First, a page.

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From Montpèlerin to Tarabulus al-Mustajadda: The Frankish-Mamluk Succession in Old Tripoli

From Montpèlerin to Tarabulus al-Mustajadda: The Frankish-Mamluk Succession in Old Tripoli

From Montpèlerin to Tarabulus al-Mustajadda: The Frankish-Mamluk Succession in Old Tripoli

By Mathias Piana

Egypt and Syria in the Fatamid, Ayyubid and Mamluk Eras VI, edited by U. Vermeulen and K. D’Hulster (Leuven, 2010)

Introduction: Modern Tripoli still shows the division into two different urban areas existing since the Middle Ages. Until the arrival of the Crusaders Tripoli merely consisted of the ancient town on the coast. It was located on the peninsula, which today is occupied by the part of the city called al-Mina. The Old Town of Tripoli is situated within 3 km to the southeast. It covers the area where the Mamluks founded a new city by the end of the 13th century, after they had defeated the Crusaders and razed all their settlements. This new city (Tarabulus al-mustajadda) is regarded as one of the very few Mamluk new foundations. Due to the fact that over one hundred buildings survived from this period it is a unique place for the study of Mamluk architecture. In recent years several initiatives were started to investigate these and all scholars concerned with Mamluk Tripoli agree that except from the castle almost no significant remains of the Crusader period are preserved. However, it is known that an extended Crusader settlement has existed at the bottom of the castle hill, undoubtedly at the location of today’s Old Town, where the Mamluks have established their new city.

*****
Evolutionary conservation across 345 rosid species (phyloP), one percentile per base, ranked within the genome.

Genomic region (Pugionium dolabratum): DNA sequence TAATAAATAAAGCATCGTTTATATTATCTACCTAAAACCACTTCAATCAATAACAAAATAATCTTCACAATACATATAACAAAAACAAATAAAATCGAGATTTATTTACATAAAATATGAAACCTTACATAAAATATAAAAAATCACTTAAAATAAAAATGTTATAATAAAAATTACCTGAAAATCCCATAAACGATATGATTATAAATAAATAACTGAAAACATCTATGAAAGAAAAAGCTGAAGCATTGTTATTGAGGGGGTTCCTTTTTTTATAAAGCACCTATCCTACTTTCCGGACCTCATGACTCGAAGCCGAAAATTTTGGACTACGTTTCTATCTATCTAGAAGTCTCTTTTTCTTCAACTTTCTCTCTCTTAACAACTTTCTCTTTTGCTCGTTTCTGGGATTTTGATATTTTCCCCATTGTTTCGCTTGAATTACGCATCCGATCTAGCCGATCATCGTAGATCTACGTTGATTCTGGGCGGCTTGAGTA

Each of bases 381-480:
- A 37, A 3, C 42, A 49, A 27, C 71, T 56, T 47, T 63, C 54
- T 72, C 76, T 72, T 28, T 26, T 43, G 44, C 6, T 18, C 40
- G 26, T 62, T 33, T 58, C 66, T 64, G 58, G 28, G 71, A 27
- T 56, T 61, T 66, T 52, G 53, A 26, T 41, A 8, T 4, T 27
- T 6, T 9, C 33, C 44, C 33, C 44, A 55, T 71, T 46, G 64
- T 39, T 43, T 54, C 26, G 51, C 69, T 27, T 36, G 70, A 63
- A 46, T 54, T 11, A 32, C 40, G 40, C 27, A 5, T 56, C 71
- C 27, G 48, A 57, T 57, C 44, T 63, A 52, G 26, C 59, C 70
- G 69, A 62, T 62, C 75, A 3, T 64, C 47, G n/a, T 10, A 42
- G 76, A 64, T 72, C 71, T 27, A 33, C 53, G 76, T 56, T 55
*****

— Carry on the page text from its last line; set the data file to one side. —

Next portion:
The lack of archaeological evidence and the still insufficient state of research on the monuments and architecture of Old Tripoli turn an assessment of the Crusader settlement at the site into a difficult task. A closer look at the monuments and their topographical setting provides new insights. There is strong evidence that in fact a real town existed at the site in the Crusader period and that there was some kind of a Frankish-Mamluk succession regarding the infrastructure and the architecture. Its study may reveal how the Mamluks adopted elements of a different culture and building tradition and how they used them as a basis for their own construction. In favour of a more inland-oriented development the Mamluks neglected the coastal towns after the expulsion of the Crusaders. Thus other examples of a Frankish-Mamluk succession are primarily found in inland towns like Jerusalem and some former Crusader castles restored by the Mamluks (e.g. Hisn al-Akrad/Crac des Chevaliers and Marqab). Therefore, the study of Mamluk building activities on the coast is of a specific interest.


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